create your own time stamp

If you wanna create a time stamp that display date and time, you can simply uses asctime() and localtime(), time() and a time_t variable to do that. time_t will declare a variable to store calendar time.

Calendar time, an absolute time value, it represents the number of seconds elapsed since 00:00:00 on January 1, 1970, Coordinated Universal Time (UTC).

time() will returns the current calendar time to store at time_t variable. Next we uses localtime() to extract info from calendar time and store into a time structure (struct tm). At last asctime() takes in the time structure and turns the entire thing into string.

It is more easy to understand through example,

void timestamp()
    time_t ltime; /* calendar time */
    ltime=time(NULL); /* get current cal time */
    printf("%s",asctime( localtime(&ltime) ) );

This will print out :

Sat Jan 27 10:32:12 2007

If you want to customize the time stamp, you have to do more work, you need to adjusting calendar time value from the time structure before you print out.

Lets me redefine the timestamp()

int timestamp()
    time_t ltime;
    struct tm *Tm;


    printf("[%d] %d %d %d, %d:%d:%d",
            Tm->tm_wday, /* Mon - Sun */

The result seems to be not what we are looking for,

[6] 27 0 107, 10:32:12

[6] means Saturday, that is Day of the Week.
27 0 107, its calendar time, so you need to adjust it.

    printf("[%d] %d %d %d, %d:%d:%d",
            Tm->tm_wday, /* Mon - Sun */

You need milliseconds and microseconds too? The method of getting it is platform dependent, for win32, you may check out struct timeb and ftime(). For unix based system, let stake a look at gettimeofday() and struct timeval.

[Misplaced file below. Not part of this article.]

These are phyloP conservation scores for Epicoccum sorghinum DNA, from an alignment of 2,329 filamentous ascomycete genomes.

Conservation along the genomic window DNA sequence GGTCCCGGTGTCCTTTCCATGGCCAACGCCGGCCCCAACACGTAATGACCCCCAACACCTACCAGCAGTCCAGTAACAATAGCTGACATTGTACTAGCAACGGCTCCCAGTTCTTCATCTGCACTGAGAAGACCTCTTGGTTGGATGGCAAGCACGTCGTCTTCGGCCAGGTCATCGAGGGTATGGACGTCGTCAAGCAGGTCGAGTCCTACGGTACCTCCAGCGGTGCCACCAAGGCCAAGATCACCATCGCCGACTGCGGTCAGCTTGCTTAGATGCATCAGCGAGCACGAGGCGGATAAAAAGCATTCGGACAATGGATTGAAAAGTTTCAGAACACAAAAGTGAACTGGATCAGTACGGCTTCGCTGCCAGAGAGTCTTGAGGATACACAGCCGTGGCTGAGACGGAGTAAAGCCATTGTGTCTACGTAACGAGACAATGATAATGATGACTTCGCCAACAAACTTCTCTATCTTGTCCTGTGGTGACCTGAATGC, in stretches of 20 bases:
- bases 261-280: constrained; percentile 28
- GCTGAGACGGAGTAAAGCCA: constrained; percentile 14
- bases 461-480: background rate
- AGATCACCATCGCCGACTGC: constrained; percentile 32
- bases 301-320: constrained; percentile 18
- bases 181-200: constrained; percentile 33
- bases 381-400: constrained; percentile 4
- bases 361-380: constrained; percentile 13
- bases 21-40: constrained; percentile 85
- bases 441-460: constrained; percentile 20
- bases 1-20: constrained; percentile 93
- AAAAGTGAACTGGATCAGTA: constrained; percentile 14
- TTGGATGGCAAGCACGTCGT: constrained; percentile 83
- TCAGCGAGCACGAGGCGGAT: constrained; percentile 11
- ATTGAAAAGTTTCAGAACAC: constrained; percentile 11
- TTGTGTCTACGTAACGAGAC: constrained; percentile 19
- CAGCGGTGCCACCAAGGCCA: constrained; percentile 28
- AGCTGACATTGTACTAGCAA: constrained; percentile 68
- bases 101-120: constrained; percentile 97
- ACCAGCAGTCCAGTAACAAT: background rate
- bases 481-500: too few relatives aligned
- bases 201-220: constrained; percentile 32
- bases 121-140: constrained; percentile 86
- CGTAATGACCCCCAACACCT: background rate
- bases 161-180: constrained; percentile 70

struct timeval detail_time;
   printf("%d %d", 
   detail_time.tv_usec /1000,  /* milliseconds */
   detail_time.tv_usec); /* microseconds */

For gettimeofday(), you need to include sys/time.h header.

memset, clean your container before you put your stuff in

It is very important to clean your container before you put your stuff in. It might dirty your stuff if you do not do so. This happen to memory storage.

By declaring a variable such as objects of class is just preserved you a bulk of memory space. It doesn’t come with the memory clean up. We tends to forget to reset all to zero first before we use. Because, usually it is okay, it didn’t cause any problem.

MY_CLASS myClass
for (i=0;i<Len;i++)

You are just lucky, if it doesn’t cause any problem yet. Doing that is injecting a hidden bug to your code. I have this bad habits too and I suffered from it. And Now, I gonna put a full stop on this. It wasted me an hour to find the bug yesterday.

Clean it up, before it poison your data. A tiny dust can make you sick and it sometimes leads you to death. So reset it to all zero.

void *memset(void *s, int c, size_t n);

Just a line of code that will safe you from many hours of debugging.

MY_CLASS myClass


for (i=0;i&lt;Len;i++)

fprintf to print text on standard output screen, why?

We can actually do this to print text on screen,

fprintf(stdout,"Hello %s\n","World");

But why?

Try to imagine that you are doing a debug log file function, which to print “debug string” to a file with specified FILE such as this

int DebugLog(FILE *fp, char *str)
    if (fp==NULL)
        return -1;

    fprintf(fp,"%d : [debug] %s\n",str);
    return 1;

So when you want to write the debug string to file, pass the “file output stream”, print on screen? pass “stdout”.

int main()
    FILE *fp=fopen("any.txt","w");
    //write to file
    DebugLog(fp,"Things failed");
    //write to screen
    DebugLog(stdout,"Things failed");

    return 1;

FILE is a stream object, when you create a stream pointer, you can point to stdout. stdout is a standard output defined when you initiate main(). You can do something fun, look at another example bellow

    FILE *fp=stdout;

    printf("Hello hello");

    printf("Hello Hello Hello");

The code above redirect the standard output to a file “out-snap” and I uses fp to preserved the stdout address. Later I do fclose(stdout), I was actually closing the file stream and point back the stdout to standard output.

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